Bantam Elias Kagabo ’20, a biomedical engineering major from Rwanda, has a “deep love” for education, and he’s working to turn his ideas for educational access in rural parts of Rwanda into action with plans for a youth mentoring program.

Kagabo recently attended Clinton Global Initiative University (CGI U) in Chicago and had the opportunity to present his project, “Equal Access to Education for Transformation (EAET),” in front of other young scholars and entrepreneurs. Kagabo answered questions about his CGI U experience, including how being vocal about his ideas afforded him the opportunity to pave a path for future scholars.

Elias Kagabo '20 at CGI-UHow did you get invited to attend CGI U?
I was nominated by Dean of Student Success and Career Development Dr. Jennifer Baszile. While researching the best practices for access and retention for first-generation college students as an intern in Trinity’s Office of Enrollment and Student Success, I happened to talk with Dean Baszile about my deep love of education, and how I consider it a human right. My specific passion for education is keeping young girls in school, which is a big issue in a town where I grew up in Rwanda. Dean Baszile encouraged me to write my ideas down. I started to do more research and became more inspired, and as a result, prototyping of my mentor project started in the summer of 2017. I applied to CGI U in April 2018 after I had heard that Dean Baszile nominated me.

What is the purpose of Clinton Global U?
Clinton Global Initiative University is a program that brings together young people who have committed to take action and make a difference in their communities by providing students with plenary sessions, working sessions, networking sessions, and challenges. CGI U has five focus areas: Environmental and Climate Change; Peace and Human Rights; Education; Poverty Alleviation; and Public Health. Hosted by former U.S. President Bill Clinton and his daughter Chelsea, CGI U helps students turn ideas into action.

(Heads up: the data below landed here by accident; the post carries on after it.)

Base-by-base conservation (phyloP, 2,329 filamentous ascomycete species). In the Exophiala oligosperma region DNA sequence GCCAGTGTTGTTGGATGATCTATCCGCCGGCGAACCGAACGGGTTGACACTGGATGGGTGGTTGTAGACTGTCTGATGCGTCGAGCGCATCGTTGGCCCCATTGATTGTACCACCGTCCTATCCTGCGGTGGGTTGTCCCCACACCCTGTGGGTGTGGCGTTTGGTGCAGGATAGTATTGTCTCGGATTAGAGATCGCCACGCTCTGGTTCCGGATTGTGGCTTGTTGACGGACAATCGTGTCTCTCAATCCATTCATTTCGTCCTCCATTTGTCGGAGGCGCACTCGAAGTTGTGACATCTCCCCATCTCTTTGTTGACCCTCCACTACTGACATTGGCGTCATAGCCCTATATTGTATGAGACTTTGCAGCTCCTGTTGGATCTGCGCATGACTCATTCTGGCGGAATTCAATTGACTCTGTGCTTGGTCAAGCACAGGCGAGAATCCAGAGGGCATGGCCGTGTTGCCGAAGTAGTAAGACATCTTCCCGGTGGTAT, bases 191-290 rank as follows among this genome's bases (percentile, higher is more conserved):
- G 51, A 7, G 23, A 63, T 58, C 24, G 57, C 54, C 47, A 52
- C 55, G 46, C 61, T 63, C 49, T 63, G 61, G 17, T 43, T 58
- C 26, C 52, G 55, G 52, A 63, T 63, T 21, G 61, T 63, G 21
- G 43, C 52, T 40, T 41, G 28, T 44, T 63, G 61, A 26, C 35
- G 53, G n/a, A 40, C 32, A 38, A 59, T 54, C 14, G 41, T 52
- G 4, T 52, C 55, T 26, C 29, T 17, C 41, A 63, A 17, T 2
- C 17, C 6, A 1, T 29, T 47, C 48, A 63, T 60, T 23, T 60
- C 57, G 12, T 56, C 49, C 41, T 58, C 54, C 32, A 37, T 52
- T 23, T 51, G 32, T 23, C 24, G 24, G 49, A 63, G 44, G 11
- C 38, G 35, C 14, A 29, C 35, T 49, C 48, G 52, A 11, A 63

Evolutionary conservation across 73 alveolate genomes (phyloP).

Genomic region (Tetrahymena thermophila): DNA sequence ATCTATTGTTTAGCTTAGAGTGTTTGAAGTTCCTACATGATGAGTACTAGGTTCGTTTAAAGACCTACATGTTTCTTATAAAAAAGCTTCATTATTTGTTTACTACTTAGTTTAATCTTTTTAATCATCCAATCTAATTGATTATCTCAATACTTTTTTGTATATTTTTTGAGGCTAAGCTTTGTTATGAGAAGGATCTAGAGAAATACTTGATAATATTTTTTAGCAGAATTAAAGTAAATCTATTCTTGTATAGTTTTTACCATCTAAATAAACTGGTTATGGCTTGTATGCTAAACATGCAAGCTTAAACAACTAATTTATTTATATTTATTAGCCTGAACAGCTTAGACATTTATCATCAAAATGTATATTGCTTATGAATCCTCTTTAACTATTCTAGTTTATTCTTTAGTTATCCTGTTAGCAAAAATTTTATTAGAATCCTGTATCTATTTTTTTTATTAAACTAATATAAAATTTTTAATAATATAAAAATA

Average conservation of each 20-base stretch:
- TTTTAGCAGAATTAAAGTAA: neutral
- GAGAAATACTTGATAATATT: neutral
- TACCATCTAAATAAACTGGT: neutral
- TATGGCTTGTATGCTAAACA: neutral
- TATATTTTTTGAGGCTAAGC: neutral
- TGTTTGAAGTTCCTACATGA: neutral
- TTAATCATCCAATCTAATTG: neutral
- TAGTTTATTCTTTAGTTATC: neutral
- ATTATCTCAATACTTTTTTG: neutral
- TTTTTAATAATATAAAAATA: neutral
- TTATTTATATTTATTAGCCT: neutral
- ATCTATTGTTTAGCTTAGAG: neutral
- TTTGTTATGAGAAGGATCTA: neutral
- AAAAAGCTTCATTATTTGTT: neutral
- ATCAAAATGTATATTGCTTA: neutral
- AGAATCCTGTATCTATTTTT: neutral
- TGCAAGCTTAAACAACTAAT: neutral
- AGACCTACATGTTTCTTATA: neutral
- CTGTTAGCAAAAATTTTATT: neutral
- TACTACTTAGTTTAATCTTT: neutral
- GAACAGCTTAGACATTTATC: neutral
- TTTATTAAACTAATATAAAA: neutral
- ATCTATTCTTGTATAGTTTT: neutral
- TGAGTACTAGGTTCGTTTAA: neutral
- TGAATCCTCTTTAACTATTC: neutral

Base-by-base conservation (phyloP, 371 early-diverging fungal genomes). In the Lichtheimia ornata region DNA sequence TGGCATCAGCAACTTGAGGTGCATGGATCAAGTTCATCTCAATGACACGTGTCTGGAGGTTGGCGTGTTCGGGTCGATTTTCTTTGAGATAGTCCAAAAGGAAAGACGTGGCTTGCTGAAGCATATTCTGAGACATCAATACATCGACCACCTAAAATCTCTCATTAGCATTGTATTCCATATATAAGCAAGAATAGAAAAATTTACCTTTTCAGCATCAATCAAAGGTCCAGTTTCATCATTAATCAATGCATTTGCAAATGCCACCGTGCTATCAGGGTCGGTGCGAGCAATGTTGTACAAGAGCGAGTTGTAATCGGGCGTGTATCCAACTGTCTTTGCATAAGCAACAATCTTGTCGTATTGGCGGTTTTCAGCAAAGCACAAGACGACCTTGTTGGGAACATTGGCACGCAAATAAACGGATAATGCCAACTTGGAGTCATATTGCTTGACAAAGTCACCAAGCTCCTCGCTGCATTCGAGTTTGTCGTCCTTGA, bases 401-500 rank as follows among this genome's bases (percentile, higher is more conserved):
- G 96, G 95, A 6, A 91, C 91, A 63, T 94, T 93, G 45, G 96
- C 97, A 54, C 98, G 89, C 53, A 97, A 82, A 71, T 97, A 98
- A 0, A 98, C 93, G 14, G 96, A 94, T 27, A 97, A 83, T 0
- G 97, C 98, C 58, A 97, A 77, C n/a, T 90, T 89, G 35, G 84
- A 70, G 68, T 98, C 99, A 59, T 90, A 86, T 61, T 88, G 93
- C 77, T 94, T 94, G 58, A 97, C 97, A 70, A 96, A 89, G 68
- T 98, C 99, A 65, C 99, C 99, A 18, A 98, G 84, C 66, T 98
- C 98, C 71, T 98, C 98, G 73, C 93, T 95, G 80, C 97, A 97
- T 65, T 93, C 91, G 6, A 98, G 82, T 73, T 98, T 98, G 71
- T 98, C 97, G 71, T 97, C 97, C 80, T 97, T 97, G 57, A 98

What is the goal of your project?
EAET promotes education access to adolescent girls from rural neighborhoods of Rwanda. We help people escape a cycle of teenage pregnancies, early marriage, and sexual violence by providing an education for them, and by training them and their parents about the importance of education, reproductive health, and entrepreneurship.

What did you learn from your experience at CGI U?
I attended numerous sessions, including networking sessions, where I had the opportunity to present my project and hear about other commitments from other students from around the world. I learned about strategies to build a staff, manage finances, recruit, organize, and retain an engaged volunteer team. In addition, I explored measurement and evaluation methods that will enhance the quality and effectiveness of my commitment project, and inform my future efforts. I’m grateful for the connections that I made and the mentors who will help me further my project. And of course, I had fun meeting the 42nd president, Bill Clinton, and the former secretary of state, Hillary Clinton.

Now that CGI U is over, what are your next steps?
One of the first things that I’m going to do is to expand my project’s team. I’m going to recruit more members to get involved in order to maximize outcomes. The second task is going to be raising funds and experimenting with the sustainability of the project’’.

How can other students get involved with CGI U?
As long as you have identified a pressing challenge in your community, then you can talk to people and make connections. That’s how I was nominated. You can also find more information about CGI U here: http://bit.ly/CGIU-About